CONCACAF President Jeffrey Webb proclaimed the Confederation’s continued pledge to women’s football development at a press conference yesterday launching the 2014 CONCACAF Under-15 Girls’ Championship in the Cayman Islands.
The inaugural competition, which consists of 16 teams, kicks off today with a pair of matches at both the Truman Bodden Sports Complex and Ed Bush Sports Complex.
Trinidad and Tobago face Barbados in one of today’s matches.
“This is an exciting time for us here at CONCACAF,” expressed Webb. “This Under-15 competition fulfils our pledge to fully focus on developing football in the region, not only for boys, but for our female athletes as well.”
Women’s football has a rich history in CONCACAF, primarily driven by the success of the United States with multiple global titles.
Webb confirmed that to maintain that legacy, CONCACAF had to create more opportunity for its female players.
“For our confederation to remain world champions in women’s football, we have to continue to develop, continue to challenge our athletes and continue to give them the opportunity to develop as a group,” Webb finished.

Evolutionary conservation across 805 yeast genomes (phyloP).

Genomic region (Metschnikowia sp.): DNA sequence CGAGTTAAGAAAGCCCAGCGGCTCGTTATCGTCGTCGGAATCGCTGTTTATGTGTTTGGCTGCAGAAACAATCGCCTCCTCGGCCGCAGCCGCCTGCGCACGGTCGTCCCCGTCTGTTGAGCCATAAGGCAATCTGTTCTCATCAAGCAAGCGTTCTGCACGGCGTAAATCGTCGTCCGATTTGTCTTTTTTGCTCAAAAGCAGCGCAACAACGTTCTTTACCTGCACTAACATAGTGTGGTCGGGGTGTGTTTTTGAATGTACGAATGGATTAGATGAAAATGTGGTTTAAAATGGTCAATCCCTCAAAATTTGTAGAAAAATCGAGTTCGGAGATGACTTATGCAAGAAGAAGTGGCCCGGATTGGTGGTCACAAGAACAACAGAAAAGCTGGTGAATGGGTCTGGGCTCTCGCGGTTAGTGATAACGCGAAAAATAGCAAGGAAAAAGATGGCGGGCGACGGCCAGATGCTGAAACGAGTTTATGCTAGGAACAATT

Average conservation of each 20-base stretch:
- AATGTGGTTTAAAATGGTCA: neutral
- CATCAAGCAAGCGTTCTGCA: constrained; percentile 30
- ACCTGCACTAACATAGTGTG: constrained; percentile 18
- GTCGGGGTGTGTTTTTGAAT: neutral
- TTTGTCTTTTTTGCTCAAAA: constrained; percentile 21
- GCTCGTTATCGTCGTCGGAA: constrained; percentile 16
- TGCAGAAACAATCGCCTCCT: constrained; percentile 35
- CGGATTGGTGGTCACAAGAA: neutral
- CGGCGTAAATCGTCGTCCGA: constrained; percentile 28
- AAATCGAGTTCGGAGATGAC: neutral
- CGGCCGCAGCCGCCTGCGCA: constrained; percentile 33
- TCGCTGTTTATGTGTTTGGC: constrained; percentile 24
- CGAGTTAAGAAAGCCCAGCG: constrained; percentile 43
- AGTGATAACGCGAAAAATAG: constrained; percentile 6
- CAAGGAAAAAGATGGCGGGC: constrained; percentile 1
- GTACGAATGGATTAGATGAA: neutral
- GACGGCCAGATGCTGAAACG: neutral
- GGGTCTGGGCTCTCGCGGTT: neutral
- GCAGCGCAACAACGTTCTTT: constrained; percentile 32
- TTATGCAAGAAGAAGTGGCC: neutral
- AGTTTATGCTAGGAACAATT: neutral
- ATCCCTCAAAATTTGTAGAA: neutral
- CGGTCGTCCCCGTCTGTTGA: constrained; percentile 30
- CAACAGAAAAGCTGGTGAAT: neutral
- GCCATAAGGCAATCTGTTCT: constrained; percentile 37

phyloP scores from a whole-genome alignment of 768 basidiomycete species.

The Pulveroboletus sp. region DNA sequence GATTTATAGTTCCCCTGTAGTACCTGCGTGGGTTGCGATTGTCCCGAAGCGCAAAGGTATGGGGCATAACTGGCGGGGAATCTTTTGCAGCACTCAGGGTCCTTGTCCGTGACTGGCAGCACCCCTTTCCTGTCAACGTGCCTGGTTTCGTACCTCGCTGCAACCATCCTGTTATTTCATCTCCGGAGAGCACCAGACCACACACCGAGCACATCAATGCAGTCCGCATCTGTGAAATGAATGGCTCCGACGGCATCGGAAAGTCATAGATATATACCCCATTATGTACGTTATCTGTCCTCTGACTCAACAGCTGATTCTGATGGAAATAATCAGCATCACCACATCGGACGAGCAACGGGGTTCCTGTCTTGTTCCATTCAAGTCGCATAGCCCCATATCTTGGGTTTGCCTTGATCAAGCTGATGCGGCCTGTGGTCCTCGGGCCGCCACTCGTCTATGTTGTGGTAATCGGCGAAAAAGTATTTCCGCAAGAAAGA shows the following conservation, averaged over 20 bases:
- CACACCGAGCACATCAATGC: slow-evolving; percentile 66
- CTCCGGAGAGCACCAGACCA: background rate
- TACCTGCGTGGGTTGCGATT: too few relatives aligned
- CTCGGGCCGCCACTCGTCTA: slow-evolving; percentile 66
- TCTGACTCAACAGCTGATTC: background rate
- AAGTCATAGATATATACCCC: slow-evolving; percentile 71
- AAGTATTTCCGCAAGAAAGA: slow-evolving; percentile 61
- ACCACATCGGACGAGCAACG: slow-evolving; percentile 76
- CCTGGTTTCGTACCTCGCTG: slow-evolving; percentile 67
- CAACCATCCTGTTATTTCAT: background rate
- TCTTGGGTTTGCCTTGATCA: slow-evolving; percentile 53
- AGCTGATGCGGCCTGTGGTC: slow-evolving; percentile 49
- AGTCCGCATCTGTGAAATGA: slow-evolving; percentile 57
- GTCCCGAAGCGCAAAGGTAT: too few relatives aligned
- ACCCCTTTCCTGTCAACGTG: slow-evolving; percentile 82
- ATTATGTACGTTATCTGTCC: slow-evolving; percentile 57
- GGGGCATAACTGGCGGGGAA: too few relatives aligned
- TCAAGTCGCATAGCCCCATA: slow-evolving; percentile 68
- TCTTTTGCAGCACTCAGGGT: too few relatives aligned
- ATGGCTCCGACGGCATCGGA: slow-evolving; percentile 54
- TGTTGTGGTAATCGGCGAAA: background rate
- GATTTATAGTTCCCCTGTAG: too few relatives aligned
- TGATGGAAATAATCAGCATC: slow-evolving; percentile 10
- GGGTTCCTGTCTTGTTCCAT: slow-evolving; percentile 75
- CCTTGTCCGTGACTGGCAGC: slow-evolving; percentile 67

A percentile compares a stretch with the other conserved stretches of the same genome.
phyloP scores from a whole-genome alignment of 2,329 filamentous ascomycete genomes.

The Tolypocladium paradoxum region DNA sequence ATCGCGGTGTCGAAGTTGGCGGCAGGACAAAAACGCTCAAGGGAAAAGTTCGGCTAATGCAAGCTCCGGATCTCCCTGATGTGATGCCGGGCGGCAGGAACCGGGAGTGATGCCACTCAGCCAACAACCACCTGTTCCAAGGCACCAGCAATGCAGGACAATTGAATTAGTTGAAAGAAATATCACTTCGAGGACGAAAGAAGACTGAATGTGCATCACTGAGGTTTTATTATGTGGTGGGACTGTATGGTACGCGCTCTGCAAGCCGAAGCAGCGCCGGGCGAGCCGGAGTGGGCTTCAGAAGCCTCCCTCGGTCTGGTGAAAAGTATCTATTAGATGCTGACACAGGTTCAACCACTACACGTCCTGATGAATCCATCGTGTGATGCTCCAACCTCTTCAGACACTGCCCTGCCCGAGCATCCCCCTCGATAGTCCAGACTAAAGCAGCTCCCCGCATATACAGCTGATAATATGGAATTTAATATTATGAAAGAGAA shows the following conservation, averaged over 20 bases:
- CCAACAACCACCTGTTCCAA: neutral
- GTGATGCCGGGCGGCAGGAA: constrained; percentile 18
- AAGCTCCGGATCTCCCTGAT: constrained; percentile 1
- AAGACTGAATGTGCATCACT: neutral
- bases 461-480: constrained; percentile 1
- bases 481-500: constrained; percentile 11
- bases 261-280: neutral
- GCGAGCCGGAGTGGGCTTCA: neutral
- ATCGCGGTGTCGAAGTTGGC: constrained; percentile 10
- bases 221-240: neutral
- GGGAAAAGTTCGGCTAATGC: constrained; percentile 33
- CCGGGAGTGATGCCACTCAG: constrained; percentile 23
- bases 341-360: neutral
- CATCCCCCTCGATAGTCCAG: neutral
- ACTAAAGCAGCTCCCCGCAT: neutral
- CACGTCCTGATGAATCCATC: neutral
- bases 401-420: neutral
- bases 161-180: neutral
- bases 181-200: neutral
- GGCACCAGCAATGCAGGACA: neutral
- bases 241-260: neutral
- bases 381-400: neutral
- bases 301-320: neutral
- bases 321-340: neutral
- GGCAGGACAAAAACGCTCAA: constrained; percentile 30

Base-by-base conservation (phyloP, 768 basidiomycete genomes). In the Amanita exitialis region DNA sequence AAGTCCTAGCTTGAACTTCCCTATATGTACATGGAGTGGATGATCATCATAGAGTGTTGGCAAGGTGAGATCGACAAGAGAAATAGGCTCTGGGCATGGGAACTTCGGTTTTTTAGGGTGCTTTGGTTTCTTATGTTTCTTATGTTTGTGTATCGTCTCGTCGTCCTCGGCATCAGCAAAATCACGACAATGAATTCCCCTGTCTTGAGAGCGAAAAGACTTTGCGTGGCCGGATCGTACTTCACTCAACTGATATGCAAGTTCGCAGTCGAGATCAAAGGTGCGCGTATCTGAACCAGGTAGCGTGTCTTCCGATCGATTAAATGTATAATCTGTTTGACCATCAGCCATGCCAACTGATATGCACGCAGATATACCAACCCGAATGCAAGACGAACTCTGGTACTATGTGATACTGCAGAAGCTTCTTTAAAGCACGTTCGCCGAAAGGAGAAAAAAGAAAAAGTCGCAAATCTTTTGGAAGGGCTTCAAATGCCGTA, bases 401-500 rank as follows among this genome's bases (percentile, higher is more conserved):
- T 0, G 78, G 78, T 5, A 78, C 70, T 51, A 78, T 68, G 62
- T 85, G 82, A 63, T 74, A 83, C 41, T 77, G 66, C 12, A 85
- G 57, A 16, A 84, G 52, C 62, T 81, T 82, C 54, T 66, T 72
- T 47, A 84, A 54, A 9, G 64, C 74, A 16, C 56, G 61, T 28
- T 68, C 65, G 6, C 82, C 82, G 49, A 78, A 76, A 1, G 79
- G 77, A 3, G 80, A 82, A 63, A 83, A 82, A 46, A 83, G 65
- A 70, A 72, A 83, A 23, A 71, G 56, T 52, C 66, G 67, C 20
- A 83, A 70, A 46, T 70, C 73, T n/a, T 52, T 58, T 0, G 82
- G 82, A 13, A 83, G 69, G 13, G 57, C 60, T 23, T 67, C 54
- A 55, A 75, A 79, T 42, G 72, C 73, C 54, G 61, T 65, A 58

In the past year, the Cayman Islands has hosted two other CONCACAF events: the 2013 Under-15 Boys’ Championship which Trinidad and Tobago missed because of funding and travel problems and the 2014 Under-20 Women’s Championship.
Meanwhile the Trinidad and Tobago women’s squad continue gearing up for the eight-nation Caribbean Football Union’s Women’s Championship scheduled for August 17 to 27 in Trinidad.
Some members of the squad are in a training camp in the United States while others are in Trinidad seeking to get to the US once funding and immigration issues are settled.
And this year’s Secondary Schools Football League will again feature 65 schoolgirls team, League president Anthony Creed confirmed yesterday.